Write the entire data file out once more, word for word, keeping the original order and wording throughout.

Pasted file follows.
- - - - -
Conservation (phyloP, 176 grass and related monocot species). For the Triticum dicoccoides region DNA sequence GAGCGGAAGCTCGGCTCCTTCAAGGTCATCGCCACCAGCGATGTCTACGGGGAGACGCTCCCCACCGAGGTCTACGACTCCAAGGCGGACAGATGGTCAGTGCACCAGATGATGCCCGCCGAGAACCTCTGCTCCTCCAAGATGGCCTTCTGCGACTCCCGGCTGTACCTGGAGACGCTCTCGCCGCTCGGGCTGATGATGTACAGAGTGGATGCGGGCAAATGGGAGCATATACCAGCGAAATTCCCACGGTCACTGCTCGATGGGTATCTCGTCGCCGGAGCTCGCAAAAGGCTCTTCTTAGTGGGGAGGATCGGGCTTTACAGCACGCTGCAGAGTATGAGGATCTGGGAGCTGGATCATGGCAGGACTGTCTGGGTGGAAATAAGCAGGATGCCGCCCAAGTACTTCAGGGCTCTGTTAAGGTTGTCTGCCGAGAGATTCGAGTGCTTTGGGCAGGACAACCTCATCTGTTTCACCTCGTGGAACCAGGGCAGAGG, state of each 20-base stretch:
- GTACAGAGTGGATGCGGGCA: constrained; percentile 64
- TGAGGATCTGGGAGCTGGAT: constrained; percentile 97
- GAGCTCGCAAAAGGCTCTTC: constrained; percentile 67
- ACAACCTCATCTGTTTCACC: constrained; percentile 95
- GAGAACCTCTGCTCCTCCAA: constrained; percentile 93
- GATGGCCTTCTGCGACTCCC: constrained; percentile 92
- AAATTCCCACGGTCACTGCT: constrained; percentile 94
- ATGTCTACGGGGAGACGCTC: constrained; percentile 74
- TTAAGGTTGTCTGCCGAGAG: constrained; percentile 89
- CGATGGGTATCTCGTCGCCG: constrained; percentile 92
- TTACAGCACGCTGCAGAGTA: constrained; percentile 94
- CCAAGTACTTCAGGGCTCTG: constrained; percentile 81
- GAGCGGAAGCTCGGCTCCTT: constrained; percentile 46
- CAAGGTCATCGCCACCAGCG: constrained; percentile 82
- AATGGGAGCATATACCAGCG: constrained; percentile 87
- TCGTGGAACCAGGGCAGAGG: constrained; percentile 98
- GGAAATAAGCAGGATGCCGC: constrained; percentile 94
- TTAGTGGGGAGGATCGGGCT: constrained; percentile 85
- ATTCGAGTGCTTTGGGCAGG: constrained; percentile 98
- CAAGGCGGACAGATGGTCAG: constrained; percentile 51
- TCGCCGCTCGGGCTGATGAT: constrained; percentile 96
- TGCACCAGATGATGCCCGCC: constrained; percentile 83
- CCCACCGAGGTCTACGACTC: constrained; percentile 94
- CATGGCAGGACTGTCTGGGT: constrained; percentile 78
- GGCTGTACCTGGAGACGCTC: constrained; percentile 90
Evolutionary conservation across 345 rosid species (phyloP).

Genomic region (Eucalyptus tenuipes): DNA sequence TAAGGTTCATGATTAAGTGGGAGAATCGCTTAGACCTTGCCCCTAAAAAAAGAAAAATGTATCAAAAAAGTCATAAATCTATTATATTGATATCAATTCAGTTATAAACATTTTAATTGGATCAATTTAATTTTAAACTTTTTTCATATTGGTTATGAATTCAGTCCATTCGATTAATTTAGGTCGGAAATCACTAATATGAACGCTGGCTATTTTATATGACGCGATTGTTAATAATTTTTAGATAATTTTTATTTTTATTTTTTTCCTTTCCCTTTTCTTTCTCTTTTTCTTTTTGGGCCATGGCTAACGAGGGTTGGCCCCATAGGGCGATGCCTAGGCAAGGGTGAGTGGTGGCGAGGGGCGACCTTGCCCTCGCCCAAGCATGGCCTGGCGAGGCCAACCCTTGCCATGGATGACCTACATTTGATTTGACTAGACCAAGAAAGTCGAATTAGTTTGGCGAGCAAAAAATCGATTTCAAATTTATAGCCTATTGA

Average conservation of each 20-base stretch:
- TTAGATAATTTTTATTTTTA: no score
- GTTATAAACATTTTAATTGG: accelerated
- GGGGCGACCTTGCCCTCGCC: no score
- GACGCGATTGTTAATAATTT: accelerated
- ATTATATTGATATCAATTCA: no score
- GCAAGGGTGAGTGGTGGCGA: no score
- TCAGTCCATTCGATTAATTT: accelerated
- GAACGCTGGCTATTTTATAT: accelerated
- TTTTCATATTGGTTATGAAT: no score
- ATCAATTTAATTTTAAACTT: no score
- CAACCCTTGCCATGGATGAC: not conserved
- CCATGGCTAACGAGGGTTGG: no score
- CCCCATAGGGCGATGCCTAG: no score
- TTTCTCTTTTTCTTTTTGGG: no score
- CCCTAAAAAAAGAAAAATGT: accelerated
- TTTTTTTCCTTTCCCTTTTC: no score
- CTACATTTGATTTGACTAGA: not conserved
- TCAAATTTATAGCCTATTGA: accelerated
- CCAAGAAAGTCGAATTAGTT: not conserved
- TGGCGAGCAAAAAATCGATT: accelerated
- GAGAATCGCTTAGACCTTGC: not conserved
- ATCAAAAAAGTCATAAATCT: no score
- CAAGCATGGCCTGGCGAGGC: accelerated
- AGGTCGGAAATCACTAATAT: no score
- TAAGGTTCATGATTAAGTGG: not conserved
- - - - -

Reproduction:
Conservation (phyloP, 176 grass and related monocot species). For the Triticum dicoccoides region DNA sequence GAGCGGAAGCTCGGCTCCTTCAAGGTCATCGCCACCAGCGATGTCTACGGGGAGACGCTCCCCACCGAGGTCTACGACTCCAAGGCGGACAGATGGTCAGTGCACCAGATGATGCCCGCCGAGAACCTCTGCTCCTCCAAGATGGCCTTCTGCGACTCCCGGCTGTACCTGGAGACGCTCTCGCCGCTCGGGCTGATGATGTACAGAGTGGATGCGGGCAAATGGGAGCATATACCAGCGAAATTCCCACGGTCACTGCTCGATGGGTATCTCGTCGCCGGAGCTCGCAAAAGGCTCTTCTTAGTGGGGAGGATCGGGCTTTACAGCACGCTGCAGAGTATGAGGATCTGGGAGCTGGATCATGGCAGGACTGTCTGGGTGGAAATAAGCAGGATGCCGCCCAAGTACTTCAGGGCTCTGTTAAGGTTGTCTGCCGAGAGATTCGAGTGCTTTGGGCAGGACAACCTCATCTGTTTCACCTCGTGGAACCAGGGCAGAGG, state of each 20-base stretch:
- GTACAGAGTGGATGCGGGCA: constrained; percentile 64
- TGAGGATCTGGGAGCTGGAT: constrained; percentile 97
- GAGCTCGCAAAAGGCTCTTC: constrained; percentile 67
- ACAACCTCATCTGTTTCACC: constrained; percentile 95
- GAGAACCTCTGCTCCTCCAA: constrained; percentile 93
- GATGGCCTTCTGCGACTCCC: constrained; percentile 92
- AAATTCCCACGGTCACTGCT: constrained; percentile 94
- ATGTCTACGGGGAGACGCTC: constrained; percentile 74
- TTAAGGTTGTCTGCCGAGAG: constrained; percentile 89
- CGATGGGTATCTCGTCGCCG: constrained; percentile 92
- TTACAGCACGCTGCAGAGTA: constrained; percentile 94
- CCAAGTACTTCAGGGCTCTG: constrained; percentile 81
- GAGCGGAAGCTCGGCTCCTT: constrained; percentile 46
- CAAGGTCATCGCCACCAGCG: constrained; percentile 82
- AATGGGAGCATATACCAGCG: constrained; percentile 87
- TCGTGGAACCAGGGCAGAGG: constrained; percentile 98
- GGAAATAAGCAGGATGCCGC: constrained; percentile 94
- TTAGTGGGGAGGATCGGGCT: constrained; percentile 85
- ATTCGAGTGCTTTGGGCAGG: constrained; percentile 98
- CAAGGCGGACAGATGGTCAG: constrained; percentile 51
- TCGCCGCTCGGGCTGATGAT: constrained; percentile 96
- TGCACCAGATGATGCCCGCC: constrained; percentile 83
- CCCACCGAGGTCTACGACTC: constrained; percentile 94
- CATGGCAGGACTGTCTGGGT: constrained; percentile 78
- GGCTGTACCTGGAGACGCTC: constrained; percentile 90
Evolutionary conservation across 345 rosid species (phyloP).

Genomic region (Eucalyptus tenuipes): DNA sequence TAAGGTTCATGATTAAGTGGGAGAATCGCTTAGACCTTGCCCCTAAAAAAAGAAAAATGTATCAAAAAAGTCATAAATCTATTATATTGATATCAATTCAGTTATAAACATTTTAATTGGATCAATTTAATTTTAAACTTTTTTCATATTGGTTATGAATTCAGTCCATTCGATTAATTTAGGTCGGAAATCACTAATATGAACGCTGGCTATTTTATATGACGCGATTGTTAATAATTTTTAGATAATTTTTATTTTTATTTTTTTCCTTTCCCTTTTCTTTCTCTTTTTCTTTTTGGGCCATGGCTAACGAGGGTTGGCCCCATAGGGCGATGCCTAGGCAAGGGTGAGTGGTGGCGAGGGGCGACCTTGCCCTCGCCCAAGCATGGCCTGGCGAGGCCAACCCTTGCCATGGATGACCTACATTTGATTTGACTAGACCAAGAAAGTCGAATTAGTTTGGCGAGCAAAAAATCGATTTCAAATTTATAGCCTATTGA

Average conservation of each 20-base stretch:
- TTAGATAATTTTTATTTTTA: no score
- GTTATAAACATTTTAATTGG: accelerated
- GGGGCGACCTTGCCCTCGCC: no score
- GACGCGATTGTTAATAATTT: accelerated
- ATTATATTGATATCAATTCA: no score
- GCAAGGGTGAGTGGTGGCGA: no score
- TCAGTCCATTCGATTAATTT: accelerated
- GAACGCTGGCTATTTTATAT: accelerated
- TTTTCATATTGGTTATGAAT: no score
- ATCAATTTAATTTTAAACTT: no score
- CAACCCTTGCCATGGATGAC: not conserved
- CCATGGCTAACGAGGGTTGG: no score
- CCCCATAGGGCGATGCCTAG: no score
- TTTCTCTTTTTCTTTTTGGG: no score
- CCCTAAAAAAAGAAAAATGT: accelerated
- TTTTTTTCCTTTCCCTTTTC: no score
- CTACATTTGATTTGACTAGA: not conserved
- TCAAATTTATAGCCTATTGA: accelerated
- CCAAGAAAGTCGAATTAGTT: not conserved
- TGGCGAGCAAAAAATCGATT: accelerated
- GAGAATCGCTTAGACCTTGC: not conserved
- ATCAAAAAAGTCATAAATCT: no score
- CAAGCATGGCCTGGCGAGGC: accelerated
- AGGTCGGAAATCACTAATAT: no score
- TAAGGTTCATGATTAAGTGG: not conserved